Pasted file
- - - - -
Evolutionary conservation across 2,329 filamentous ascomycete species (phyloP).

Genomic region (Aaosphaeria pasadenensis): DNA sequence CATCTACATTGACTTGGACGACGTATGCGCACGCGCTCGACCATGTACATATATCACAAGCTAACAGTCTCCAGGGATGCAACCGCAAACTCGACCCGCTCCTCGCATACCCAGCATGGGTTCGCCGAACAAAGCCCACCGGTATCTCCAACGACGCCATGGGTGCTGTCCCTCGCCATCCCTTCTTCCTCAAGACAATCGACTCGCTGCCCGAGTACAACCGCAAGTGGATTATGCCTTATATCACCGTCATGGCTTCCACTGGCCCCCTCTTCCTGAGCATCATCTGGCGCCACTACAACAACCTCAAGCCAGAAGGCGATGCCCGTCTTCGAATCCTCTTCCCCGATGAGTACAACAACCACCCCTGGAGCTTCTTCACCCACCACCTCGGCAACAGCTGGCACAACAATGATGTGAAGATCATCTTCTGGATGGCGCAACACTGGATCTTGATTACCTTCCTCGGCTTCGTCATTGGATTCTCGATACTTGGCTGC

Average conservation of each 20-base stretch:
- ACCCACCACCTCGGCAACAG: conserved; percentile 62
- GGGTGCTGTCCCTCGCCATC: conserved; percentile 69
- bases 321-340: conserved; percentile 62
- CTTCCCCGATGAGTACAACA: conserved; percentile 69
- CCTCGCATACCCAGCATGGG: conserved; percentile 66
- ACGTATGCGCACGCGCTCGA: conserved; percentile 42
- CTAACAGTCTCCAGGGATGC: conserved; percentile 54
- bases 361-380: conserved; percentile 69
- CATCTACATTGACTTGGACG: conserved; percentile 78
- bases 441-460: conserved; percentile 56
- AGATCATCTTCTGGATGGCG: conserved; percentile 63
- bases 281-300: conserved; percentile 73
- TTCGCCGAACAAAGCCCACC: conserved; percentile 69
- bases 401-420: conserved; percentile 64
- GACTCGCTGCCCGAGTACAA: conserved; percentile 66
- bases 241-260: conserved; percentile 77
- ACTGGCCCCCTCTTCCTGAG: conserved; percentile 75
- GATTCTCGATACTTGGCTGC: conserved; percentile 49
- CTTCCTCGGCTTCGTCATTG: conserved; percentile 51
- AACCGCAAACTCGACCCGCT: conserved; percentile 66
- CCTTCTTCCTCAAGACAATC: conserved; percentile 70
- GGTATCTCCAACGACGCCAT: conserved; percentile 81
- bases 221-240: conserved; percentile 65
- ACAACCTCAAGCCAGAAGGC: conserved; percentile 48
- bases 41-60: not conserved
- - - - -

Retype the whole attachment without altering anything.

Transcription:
Evolutionary conservation across 2,329 filamentous ascomycete species (phyloP).

Genomic region (Aaosphaeria pasadenensis): DNA sequence CATCTACATTGACTTGGACGACGTATGCGCACGCGCTCGACCATGTACATATATCACAAGCTAACAGTCTCCAGGGATGCAACCGCAAACTCGACCCGCTCCTCGCATACCCAGCATGGGTTCGCCGAACAAAGCCCACCGGTATCTCCAACGACGCCATGGGTGCTGTCCCTCGCCATCCCTTCTTCCTCAAGACAATCGACTCGCTGCCCGAGTACAACCGCAAGTGGATTATGCCTTATATCACCGTCATGGCTTCCACTGGCCCCCTCTTCCTGAGCATCATCTGGCGCCACTACAACAACCTCAAGCCAGAAGGCGATGCCCGTCTTCGAATCCTCTTCCCCGATGAGTACAACAACCACCCCTGGAGCTTCTTCACCCACCACCTCGGCAACAGCTGGCACAACAATGATGTGAAGATCATCTTCTGGATGGCGCAACACTGGATCTTGATTACCTTCCTCGGCTTCGTCATTGGATTCTCGATACTTGGCTGC

Average conservation of each 20-base stretch:
- ACCCACCACCTCGGCAACAG: conserved; percentile 62
- GGGTGCTGTCCCTCGCCATC: conserved; percentile 69
- bases 321-340: conserved; percentile 62
- CTTCCCCGATGAGTACAACA: conserved; percentile 69
- CCTCGCATACCCAGCATGGG: conserved; percentile 66
- ACGTATGCGCACGCGCTCGA: conserved; percentile 42
- CTAACAGTCTCCAGGGATGC: conserved; percentile 54
- bases 361-380: conserved; percentile 69
- CATCTACATTGACTTGGACG: conserved; percentile 78
- bases 441-460: conserved; percentile 56
- AGATCATCTTCTGGATGGCG: conserved; percentile 63
- bases 281-300: conserved; percentile 73
- TTCGCCGAACAAAGCCCACC: conserved; percentile 69
- bases 401-420: conserved; percentile 64
- GACTCGCTGCCCGAGTACAA: conserved; percentile 66
- bases 241-260: conserved; percentile 77
- ACTGGCCCCCTCTTCCTGAG: conserved; percentile 75
- GATTCTCGATACTTGGCTGC: conserved; percentile 49
- CTTCCTCGGCTTCGTCATTG: conserved; percentile 51
- AACCGCAAACTCGACCCGCT: conserved; percentile 66
- CCTTCTTCCTCAAGACAATC: conserved; percentile 70
- GGTATCTCCAACGACGCCAT: conserved; percentile 81
- bases 221-240: conserved; percentile 65
- ACAACCTCAAGCCAGAAGGC: conserved; percentile 48
- bases 41-60: not conserved